The Moral Argument For The Existence of God

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There are many arguments for the existence of God, but the most effective within Christian apologetics would have to be the Moral Argument for the existence of God. I find this argument to be very effective, because most people can identify with this argument more than any other, as it doesn’t have a scientific basis as other popular arguments do, such as the Kalam Cosmological or the argument from Fine Tuning. People make decisions based on morality every day, so for them the Moral Argument hits much closer to home.

My approach to the Moral Argument can by broken down into two premises and then a conclusion, which has been popularised by Christian philosopher William Lane Craig. The argument flows as follows:

  • Premise 1: If God does not exist, objective moral values and duties do not exist.
  • Premise 2: Objective moral values and duties do exist.
  • Conclusion: God exists.[1]

By “objective moral values” I’m talking about moral values that are valid and binding, independent of human opinion. For example, to say that the holocaust was objectively evil, is to say that it was evil, even though the Nazi’s thought it was good. Even if the Nazi’s had won World War Two and succeeded in brainwashing or exterminating everyone who disagreed with them, the holocaust would still be considered as objectively evil.[2]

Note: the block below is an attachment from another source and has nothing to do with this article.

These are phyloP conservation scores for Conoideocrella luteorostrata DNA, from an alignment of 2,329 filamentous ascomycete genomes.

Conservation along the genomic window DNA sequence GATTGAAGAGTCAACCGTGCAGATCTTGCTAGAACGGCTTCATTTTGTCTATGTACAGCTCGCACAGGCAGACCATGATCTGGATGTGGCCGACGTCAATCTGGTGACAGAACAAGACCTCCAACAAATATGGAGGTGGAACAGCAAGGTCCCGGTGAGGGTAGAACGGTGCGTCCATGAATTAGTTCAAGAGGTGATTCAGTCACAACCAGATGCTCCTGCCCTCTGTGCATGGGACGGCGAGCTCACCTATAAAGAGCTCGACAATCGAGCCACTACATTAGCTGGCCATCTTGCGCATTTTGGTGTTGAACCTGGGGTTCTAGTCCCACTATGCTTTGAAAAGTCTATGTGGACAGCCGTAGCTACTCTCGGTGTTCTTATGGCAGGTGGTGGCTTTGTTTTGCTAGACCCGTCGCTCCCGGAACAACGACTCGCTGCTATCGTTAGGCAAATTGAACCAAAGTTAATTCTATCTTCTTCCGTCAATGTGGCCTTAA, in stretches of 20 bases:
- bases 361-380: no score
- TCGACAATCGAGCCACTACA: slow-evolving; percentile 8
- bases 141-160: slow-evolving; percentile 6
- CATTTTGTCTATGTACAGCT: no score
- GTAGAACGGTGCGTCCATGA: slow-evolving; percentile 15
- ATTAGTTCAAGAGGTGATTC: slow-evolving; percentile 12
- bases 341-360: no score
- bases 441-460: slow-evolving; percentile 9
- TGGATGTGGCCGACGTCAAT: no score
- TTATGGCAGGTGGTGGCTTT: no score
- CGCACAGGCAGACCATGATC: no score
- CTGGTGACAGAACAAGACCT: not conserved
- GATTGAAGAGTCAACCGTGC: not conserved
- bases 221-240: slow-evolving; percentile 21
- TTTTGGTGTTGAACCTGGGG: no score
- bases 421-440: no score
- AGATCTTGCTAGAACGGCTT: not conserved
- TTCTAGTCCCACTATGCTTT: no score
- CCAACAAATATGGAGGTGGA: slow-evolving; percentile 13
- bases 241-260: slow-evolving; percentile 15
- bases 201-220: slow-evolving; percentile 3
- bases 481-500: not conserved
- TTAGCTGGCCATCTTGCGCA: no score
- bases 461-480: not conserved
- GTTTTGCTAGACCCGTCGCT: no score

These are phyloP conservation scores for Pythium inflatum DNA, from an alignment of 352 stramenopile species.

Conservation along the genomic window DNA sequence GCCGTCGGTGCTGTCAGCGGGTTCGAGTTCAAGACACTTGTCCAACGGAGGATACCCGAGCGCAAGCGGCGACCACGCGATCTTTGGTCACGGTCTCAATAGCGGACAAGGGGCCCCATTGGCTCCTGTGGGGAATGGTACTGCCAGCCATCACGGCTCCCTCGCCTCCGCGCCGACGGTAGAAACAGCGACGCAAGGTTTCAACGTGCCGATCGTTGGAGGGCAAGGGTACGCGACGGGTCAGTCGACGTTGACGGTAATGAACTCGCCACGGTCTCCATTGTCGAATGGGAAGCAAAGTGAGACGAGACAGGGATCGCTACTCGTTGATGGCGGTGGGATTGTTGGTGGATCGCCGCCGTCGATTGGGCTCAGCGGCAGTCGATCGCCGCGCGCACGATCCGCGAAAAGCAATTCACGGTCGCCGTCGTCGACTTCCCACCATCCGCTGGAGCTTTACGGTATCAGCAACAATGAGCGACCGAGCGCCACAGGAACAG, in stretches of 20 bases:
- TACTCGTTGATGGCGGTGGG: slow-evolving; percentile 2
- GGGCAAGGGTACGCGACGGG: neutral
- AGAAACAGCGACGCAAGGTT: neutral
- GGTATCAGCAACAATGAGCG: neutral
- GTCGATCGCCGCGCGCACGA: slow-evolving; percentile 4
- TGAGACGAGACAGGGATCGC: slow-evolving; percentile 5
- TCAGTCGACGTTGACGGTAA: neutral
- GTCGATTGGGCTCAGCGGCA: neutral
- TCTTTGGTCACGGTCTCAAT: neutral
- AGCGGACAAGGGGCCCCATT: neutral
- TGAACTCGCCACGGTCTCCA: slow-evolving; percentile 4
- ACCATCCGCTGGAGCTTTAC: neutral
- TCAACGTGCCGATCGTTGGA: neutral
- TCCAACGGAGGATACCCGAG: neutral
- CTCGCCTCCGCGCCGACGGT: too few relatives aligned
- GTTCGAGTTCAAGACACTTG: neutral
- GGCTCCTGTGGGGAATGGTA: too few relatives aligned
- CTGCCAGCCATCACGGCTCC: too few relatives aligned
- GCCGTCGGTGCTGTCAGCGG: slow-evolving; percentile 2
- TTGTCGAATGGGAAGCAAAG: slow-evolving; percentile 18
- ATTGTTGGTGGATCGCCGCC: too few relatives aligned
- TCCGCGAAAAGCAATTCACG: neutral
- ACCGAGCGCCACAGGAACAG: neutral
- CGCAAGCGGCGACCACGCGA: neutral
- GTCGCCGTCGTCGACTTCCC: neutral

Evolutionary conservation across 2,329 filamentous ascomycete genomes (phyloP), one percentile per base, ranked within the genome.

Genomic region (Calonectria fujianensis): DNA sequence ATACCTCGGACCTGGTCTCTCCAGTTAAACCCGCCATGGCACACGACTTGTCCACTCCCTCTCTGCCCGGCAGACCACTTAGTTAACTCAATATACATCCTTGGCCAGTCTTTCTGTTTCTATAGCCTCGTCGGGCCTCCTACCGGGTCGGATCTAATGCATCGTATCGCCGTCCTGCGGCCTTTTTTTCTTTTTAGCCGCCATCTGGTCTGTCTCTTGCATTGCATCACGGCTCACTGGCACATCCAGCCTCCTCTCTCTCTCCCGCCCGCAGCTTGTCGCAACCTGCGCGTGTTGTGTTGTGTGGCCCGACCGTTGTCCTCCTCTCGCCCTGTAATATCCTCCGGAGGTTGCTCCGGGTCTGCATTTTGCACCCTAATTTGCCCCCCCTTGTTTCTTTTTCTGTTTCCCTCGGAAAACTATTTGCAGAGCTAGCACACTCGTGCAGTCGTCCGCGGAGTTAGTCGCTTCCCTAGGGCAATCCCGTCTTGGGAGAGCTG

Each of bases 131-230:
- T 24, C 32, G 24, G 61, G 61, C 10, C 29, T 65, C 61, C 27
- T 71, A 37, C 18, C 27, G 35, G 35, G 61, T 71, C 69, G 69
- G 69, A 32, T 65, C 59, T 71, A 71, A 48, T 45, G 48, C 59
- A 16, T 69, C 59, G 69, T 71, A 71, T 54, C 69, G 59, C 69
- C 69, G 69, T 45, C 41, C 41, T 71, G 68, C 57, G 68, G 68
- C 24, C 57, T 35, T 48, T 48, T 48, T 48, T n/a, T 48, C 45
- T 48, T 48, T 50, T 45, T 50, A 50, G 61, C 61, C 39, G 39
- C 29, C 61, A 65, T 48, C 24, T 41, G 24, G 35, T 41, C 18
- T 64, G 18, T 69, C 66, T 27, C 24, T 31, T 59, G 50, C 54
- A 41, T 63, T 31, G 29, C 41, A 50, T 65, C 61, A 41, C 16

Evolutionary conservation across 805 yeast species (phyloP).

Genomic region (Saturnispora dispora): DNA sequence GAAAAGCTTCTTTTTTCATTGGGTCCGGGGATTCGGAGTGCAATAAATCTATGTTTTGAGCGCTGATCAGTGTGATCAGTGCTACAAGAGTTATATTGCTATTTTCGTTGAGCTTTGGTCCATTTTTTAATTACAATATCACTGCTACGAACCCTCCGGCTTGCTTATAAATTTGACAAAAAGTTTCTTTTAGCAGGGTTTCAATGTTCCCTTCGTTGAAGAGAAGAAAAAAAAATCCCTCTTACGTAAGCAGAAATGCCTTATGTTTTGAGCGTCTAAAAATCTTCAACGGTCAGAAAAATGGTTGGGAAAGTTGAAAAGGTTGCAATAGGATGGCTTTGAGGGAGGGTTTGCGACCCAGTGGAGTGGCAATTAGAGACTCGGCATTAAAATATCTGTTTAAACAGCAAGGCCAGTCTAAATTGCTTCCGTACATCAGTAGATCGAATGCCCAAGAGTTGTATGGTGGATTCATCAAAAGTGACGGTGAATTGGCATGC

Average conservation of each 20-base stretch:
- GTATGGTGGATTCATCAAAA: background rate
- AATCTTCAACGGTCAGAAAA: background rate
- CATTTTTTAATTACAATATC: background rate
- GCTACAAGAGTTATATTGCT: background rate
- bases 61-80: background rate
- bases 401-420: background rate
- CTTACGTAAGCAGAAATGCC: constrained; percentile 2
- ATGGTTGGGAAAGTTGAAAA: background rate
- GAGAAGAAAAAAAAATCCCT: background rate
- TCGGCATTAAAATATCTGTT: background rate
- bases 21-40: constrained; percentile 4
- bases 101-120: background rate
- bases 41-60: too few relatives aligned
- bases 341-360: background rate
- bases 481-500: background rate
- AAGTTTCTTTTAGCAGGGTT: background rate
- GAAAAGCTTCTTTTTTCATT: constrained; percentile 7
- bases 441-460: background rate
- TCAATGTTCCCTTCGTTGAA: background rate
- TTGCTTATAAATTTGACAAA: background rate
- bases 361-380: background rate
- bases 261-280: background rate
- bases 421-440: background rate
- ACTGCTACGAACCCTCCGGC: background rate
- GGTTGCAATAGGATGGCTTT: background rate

I believe it’s also important to explain the difference between what is meant by “values” and “duties”. Values have to do with whether something is good or bad (something’s worth), whereas duties have to do with whether something is right or wrong (moral obligation).

Before I would discuss with the non-believer the two key premises for the Moral Argument, I would first lay my case why God is considered the ultimate transcendent anchor point for all moral values.

 

God: The Ultimate Source of Moral Goodness

Plato argued that things have goodness insofar as they stand in some relation to the “Good”, which subsists in itself. With the advent of Christian theism, the Good became identified with God himself.[3]

Thomas Aquinas in his famous “Five Ways” argument for the existence of God, states in the fourth way (The Argument from Gradation) that there must be something which is in itself true, good, and noble, and that this brings into being our ideas of truth, goodness and nobility. The origin of these ideas, Aquinas suggests, is God, who is their original cause.[4] Aquinas says: